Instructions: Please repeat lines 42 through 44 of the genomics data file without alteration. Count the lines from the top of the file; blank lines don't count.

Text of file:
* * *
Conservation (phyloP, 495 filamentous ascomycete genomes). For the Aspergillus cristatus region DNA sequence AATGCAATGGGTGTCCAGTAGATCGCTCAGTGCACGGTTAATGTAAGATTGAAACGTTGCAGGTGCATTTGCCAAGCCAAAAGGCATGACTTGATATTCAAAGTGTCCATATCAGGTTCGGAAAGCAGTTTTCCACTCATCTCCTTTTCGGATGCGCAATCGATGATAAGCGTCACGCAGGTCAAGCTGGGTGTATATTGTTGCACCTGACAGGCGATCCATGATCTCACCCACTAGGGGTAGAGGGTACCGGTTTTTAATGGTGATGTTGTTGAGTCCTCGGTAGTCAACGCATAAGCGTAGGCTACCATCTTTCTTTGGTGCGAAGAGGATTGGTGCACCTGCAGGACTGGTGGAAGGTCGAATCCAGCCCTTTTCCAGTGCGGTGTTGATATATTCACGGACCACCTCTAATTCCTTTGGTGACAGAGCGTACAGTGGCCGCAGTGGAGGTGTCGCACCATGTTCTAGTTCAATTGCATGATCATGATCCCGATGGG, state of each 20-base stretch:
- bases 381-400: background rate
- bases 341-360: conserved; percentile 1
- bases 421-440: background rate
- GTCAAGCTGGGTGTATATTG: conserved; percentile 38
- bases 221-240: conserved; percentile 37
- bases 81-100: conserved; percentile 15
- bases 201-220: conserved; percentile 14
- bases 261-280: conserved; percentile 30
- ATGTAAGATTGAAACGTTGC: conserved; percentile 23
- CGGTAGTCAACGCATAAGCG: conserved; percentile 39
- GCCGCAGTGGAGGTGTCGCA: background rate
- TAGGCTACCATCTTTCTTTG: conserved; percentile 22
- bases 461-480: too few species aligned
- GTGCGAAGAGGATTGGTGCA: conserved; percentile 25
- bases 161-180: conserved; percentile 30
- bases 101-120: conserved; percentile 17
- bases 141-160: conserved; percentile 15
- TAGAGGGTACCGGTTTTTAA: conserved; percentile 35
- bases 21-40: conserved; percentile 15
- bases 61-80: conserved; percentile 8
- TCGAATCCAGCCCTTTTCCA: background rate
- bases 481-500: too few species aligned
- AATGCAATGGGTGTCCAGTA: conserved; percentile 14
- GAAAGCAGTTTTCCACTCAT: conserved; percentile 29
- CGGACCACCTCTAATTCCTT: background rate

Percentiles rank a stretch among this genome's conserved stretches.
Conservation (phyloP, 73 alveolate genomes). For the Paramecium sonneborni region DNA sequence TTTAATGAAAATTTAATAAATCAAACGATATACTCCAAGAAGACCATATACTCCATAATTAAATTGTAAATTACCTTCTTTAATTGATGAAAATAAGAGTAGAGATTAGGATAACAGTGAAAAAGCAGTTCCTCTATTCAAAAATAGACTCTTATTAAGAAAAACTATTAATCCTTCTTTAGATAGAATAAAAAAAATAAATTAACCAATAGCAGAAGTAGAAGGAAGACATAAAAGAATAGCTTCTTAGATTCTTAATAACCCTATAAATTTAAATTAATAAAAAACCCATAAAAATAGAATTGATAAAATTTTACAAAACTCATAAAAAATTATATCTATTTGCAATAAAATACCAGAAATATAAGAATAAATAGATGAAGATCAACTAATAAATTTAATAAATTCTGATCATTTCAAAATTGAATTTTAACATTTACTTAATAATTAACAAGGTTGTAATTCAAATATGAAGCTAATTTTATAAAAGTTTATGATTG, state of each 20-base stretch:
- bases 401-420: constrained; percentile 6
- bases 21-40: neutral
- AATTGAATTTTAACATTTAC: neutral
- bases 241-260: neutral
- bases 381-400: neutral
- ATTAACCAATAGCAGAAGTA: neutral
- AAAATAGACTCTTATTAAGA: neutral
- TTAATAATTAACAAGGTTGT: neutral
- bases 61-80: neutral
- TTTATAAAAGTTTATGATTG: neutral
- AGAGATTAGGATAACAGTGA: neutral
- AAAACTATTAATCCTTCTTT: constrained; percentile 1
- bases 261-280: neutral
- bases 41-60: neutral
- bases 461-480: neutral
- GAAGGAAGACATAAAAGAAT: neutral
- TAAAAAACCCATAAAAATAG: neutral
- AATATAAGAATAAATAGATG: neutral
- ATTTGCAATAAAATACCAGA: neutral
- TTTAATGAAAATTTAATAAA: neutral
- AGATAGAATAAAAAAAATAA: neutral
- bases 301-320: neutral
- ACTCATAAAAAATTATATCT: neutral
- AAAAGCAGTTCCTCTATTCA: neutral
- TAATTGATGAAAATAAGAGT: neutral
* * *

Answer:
- bases 41-60: neutral
- bases 461-480: neutral
- GAAGGAAGACATAAAAGAAT: neutral